Ar Mass today, we have the marvellous story of Susanna and the Elders, paired with the narrative called the pericope de adultera, now found at the beginning of John 8 (whether or not it has always been part of the text of S John's Gospel, it does of course come to us from Holy Mother Church as part of canonical scripture; I have sometimes fantasised about how congregations would react if one announced it as Sequentia Sancti Evangelii secundum Hebraeos).
I wonder how Mass-goers ... and my reverend brethren in the Sacred Priesthood ... would analyse this pairing. Would one, for example, say that in the Writings, an innocent woman is saved from a false accusation based upon lust, while in the Gospel a guilty woman is saved from the punishment she deserved and warned not to sin again? Or is there more to it than this?
Hippolytus saw the Susanna story typologically: the bath which she had prepared foretells the Bath of Baptism and her Ointments look to the anointing with Chrism. (The statio, by the way, was ad Sanctam Susannam ... the Christian Susanna was a martyr under Diocletian.)
I often wonder what degrees of correlation paired lections are meant to inculcate. Last Saturday, we had the story of Esau and Jacob (Genesis 27:6-40) combined with the parable of the Prodigal Son. Was the link there simply 'Two Stories of Two Sons who were at odds'?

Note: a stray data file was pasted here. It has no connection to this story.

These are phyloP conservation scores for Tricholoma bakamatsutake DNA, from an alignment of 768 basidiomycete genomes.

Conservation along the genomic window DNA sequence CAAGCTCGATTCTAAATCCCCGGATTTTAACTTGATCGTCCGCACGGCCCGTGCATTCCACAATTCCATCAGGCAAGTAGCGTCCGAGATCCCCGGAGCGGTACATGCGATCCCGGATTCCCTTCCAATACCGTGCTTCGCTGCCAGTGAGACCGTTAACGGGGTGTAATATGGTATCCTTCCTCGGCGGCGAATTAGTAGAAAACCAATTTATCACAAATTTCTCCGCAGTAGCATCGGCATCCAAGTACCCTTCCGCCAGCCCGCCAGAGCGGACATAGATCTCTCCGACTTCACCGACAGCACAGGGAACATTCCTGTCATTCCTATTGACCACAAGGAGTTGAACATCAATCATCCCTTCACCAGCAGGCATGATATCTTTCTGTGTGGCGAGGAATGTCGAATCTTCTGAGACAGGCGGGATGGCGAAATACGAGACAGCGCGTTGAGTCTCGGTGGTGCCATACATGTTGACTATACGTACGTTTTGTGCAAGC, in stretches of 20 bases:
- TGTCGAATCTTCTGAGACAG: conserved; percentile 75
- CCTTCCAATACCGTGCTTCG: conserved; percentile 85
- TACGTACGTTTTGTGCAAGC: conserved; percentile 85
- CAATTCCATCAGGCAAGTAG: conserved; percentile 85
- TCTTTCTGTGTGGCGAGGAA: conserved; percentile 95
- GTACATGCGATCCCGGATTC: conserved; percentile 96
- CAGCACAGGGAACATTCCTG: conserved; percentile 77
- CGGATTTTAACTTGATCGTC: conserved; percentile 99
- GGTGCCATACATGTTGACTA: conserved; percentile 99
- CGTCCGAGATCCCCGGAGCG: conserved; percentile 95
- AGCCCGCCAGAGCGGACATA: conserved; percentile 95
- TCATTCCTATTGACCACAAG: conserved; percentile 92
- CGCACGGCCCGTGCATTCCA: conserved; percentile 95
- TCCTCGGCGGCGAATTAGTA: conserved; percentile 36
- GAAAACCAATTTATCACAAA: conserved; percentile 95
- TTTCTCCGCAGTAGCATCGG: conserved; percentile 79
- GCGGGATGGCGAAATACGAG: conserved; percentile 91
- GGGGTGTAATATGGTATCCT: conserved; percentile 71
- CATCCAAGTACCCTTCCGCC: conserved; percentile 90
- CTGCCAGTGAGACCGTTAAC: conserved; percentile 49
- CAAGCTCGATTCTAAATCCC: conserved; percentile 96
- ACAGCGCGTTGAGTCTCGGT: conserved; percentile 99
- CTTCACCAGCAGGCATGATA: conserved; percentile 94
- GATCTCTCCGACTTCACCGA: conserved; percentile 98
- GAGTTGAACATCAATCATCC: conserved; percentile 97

Whatever the Lord meant by that parable, I have a sneaking suspicion that S Luke saw a relevance to the Jew/Gentile question with which he was to deal throughout his Acts. The elder brother, like the unbelieving Jews, resented the welcome given to his brother, symbolising Gentile Repentance.
Should we see the Esau-narrative as vindicating God's free choice; his sovereign elective purpose which does not always select the 'obvious' candidate? Esau, of course, was to be the ancestor of the Edomites; his father Isaac erred in purposing to give his Blessing to Esau. Rebecca's somewhat devious manipulations had the purpose of setting things back on the right track, the track that led through Jacob and his Twelve Sons.
Ultimately, might there again be an allusion here to God's Call, in the fulness of His time, to the Gentiles?